The relationship of respiratory symptoms and lung function loss in cotton textile workers

G. J. Beck, E. N. Schachter, L. R. Maunder

Research output: Contribution to journalArticlepeer-review

11 Scopus citations

Abstract

We explored the relationship between a number of respiratory symptoms or symptom complexes (e.g., cough, recent wheeze, byssinosis) and lung function in white cotton textile workers (CTW) and control subjects of 45 yr of age or older. The CTW were studied in 1973 and in 1979 in Columbia, South Carolina, and the control subjects were studied in 1972 and in 1978 in Lebanon, Connecticut. The CTW had a high prevalence of byssinosis (18%) and other symptoms. For each symptom or symptom complex, among persons with the symptom, CTW had lower lung function on the average than did control subjects. Also, among persons without the particular symptom, CTW had lower lung function than did control subjects. This pattern also occurred for persons without any respiratory symptoms (i.e., asymptomatic). Moreover, persons (CTW or control subjects separately) reporting the presence of a particular symptom had, in general, lower lung function than did those without the symptom. Among nonsmokers, all these same patterns usually held, but differences were often not statistically significant because of the small numbers of persons with symptoms. We conclude that on a group basis, repiratory function is more impaired with CTW than in control subjects with respiratory symptoms, that respiratory function is more impaired in persons (CTW or control subjects) with symptoms than in those without, and that even asymptomatic CTW have significantly greater lung function impairment than do control subjects.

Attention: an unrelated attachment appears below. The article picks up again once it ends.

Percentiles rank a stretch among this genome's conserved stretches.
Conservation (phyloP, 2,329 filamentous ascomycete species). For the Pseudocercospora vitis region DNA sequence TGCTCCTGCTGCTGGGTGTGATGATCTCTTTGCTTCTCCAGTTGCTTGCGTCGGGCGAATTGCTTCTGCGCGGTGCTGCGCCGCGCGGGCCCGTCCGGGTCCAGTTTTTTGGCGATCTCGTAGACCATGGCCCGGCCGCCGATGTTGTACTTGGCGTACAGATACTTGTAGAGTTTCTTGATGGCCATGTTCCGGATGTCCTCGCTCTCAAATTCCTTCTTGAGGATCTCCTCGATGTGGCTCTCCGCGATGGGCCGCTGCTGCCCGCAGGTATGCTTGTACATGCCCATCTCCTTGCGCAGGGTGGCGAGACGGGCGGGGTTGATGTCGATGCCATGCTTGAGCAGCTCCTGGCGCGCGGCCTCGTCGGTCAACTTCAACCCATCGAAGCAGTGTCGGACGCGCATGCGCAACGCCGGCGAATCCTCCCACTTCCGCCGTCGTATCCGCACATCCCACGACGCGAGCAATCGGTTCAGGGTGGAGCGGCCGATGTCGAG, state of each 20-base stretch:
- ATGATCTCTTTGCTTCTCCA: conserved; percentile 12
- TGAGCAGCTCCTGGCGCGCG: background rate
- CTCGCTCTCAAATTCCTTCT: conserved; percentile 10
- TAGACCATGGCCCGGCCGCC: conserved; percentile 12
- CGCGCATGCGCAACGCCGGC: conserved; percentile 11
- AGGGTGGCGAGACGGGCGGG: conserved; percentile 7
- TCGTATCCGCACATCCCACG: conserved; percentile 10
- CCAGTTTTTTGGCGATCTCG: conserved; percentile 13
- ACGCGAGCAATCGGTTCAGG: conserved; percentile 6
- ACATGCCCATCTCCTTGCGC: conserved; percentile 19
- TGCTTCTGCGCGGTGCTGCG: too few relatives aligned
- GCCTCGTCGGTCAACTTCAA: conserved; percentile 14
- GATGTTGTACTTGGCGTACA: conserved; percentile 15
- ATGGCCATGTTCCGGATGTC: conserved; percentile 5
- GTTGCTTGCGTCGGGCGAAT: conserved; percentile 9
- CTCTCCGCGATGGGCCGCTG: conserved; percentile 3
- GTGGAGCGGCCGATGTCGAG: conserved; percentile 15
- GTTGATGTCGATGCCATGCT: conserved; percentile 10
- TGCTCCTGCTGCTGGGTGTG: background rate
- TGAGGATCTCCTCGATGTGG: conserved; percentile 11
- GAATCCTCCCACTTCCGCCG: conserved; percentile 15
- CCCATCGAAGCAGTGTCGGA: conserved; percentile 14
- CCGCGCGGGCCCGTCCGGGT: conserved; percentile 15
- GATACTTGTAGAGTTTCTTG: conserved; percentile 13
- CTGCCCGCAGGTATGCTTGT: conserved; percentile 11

Original languageEnglish
Pages (from-to)6-11
Number of pages6
JournalAmerican Review of Respiratory Disease
Volume130
Issue number1
StatePublished - 1984
Externally publishedYes

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